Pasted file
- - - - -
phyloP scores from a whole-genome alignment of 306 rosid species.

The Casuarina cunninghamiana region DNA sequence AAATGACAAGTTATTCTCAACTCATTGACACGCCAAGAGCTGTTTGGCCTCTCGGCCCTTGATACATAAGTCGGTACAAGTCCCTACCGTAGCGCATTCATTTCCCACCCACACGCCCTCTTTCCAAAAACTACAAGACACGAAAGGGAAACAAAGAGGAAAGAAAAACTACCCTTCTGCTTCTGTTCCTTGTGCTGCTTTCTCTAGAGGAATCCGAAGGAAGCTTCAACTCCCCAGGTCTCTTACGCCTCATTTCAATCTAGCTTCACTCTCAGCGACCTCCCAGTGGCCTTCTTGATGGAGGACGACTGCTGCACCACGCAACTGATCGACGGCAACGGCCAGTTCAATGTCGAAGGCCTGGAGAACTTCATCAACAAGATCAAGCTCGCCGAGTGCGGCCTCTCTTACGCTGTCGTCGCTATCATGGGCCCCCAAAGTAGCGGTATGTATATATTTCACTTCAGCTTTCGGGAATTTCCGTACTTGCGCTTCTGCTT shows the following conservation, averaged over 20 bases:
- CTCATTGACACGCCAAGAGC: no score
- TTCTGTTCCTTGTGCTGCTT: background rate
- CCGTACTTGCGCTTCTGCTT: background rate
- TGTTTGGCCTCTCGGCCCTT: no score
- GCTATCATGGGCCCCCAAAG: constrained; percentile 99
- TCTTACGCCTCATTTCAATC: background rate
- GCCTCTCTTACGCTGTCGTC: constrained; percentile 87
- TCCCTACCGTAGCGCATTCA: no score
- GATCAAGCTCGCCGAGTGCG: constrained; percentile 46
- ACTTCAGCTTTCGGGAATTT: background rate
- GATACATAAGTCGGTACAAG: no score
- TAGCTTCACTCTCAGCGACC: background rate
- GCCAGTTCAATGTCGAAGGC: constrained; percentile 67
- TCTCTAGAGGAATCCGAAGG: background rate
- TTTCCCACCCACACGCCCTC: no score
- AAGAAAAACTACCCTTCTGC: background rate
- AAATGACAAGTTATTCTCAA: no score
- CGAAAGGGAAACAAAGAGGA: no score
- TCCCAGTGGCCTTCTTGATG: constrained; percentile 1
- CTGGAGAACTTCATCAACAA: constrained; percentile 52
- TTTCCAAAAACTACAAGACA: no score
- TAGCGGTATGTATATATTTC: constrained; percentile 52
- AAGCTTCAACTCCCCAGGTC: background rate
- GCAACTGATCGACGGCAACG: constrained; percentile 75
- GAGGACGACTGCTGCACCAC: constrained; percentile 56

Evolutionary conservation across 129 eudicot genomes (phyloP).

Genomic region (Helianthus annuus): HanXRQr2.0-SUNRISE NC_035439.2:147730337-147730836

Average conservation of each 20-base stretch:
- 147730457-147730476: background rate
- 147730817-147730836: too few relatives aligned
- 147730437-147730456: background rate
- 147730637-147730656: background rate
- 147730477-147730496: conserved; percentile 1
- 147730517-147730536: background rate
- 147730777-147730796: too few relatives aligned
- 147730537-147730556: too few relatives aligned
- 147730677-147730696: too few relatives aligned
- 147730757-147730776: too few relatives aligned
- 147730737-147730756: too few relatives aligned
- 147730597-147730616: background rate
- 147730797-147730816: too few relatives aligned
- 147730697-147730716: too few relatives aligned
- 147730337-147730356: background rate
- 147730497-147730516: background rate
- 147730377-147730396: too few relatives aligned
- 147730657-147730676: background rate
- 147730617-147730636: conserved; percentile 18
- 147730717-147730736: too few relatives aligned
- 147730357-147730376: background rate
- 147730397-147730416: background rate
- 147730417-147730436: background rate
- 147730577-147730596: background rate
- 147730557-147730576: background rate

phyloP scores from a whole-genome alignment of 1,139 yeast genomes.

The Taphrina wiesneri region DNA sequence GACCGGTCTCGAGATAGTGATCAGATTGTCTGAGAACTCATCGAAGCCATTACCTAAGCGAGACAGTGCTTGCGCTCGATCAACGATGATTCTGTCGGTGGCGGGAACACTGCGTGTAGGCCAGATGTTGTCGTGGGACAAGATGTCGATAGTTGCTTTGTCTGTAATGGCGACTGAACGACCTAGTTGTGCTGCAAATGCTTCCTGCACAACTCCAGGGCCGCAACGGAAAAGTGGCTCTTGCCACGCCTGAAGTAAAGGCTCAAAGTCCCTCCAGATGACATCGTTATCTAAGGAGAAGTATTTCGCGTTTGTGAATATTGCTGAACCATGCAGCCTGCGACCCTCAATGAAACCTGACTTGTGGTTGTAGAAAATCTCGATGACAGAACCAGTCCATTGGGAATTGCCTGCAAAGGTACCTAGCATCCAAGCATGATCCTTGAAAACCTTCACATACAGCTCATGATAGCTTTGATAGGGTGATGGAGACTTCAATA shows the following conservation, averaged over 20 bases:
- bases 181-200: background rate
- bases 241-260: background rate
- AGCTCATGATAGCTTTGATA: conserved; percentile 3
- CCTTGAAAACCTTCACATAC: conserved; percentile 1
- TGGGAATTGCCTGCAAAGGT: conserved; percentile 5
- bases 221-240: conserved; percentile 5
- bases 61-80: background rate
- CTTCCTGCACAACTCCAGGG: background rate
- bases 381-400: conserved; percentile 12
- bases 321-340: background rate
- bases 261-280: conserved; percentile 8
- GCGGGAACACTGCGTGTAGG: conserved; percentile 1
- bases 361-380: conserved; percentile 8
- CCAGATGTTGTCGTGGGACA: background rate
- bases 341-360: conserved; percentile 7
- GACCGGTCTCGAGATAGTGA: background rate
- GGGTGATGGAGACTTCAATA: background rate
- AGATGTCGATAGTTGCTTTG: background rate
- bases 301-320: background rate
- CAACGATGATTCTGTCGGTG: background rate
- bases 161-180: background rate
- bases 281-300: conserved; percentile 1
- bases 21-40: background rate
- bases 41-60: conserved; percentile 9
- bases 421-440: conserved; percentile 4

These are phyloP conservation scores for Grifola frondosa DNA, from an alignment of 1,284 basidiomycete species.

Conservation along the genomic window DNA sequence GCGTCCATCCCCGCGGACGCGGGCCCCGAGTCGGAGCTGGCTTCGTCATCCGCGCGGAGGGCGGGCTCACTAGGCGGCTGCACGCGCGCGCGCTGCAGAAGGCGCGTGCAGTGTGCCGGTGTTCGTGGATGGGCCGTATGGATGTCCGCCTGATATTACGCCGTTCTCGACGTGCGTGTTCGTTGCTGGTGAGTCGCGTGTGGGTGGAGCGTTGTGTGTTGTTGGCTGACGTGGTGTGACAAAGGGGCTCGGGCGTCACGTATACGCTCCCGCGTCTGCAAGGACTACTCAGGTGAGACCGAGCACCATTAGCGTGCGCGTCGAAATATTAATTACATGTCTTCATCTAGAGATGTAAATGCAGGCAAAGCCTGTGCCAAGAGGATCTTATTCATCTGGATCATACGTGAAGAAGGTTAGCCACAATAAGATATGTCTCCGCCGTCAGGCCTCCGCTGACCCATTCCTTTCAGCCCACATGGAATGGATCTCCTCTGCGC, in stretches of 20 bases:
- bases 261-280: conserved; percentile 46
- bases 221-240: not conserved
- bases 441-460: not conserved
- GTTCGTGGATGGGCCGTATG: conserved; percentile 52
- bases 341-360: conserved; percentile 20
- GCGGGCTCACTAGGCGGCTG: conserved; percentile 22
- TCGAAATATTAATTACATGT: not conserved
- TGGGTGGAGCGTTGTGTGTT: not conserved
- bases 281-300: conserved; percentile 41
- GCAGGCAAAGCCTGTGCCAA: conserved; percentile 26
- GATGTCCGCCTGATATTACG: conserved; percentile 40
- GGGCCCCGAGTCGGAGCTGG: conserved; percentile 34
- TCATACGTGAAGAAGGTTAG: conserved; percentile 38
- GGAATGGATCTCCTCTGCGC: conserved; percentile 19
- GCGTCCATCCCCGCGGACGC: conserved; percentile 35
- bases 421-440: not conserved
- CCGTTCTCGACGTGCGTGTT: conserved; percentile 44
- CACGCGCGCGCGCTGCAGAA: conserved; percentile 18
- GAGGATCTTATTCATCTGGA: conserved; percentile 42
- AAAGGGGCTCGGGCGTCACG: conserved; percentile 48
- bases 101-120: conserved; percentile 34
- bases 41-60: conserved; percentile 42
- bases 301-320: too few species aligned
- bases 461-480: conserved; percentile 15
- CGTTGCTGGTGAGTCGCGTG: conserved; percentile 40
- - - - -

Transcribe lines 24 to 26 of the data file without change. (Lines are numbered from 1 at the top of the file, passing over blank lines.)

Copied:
- TAGCGGTATGTATATATTTC: constrained; percentile 52
- AAGCTTCAACTCCCCAGGTC: background rate
- GCAACTGATCGACGGCAACG: constrained; percentile 75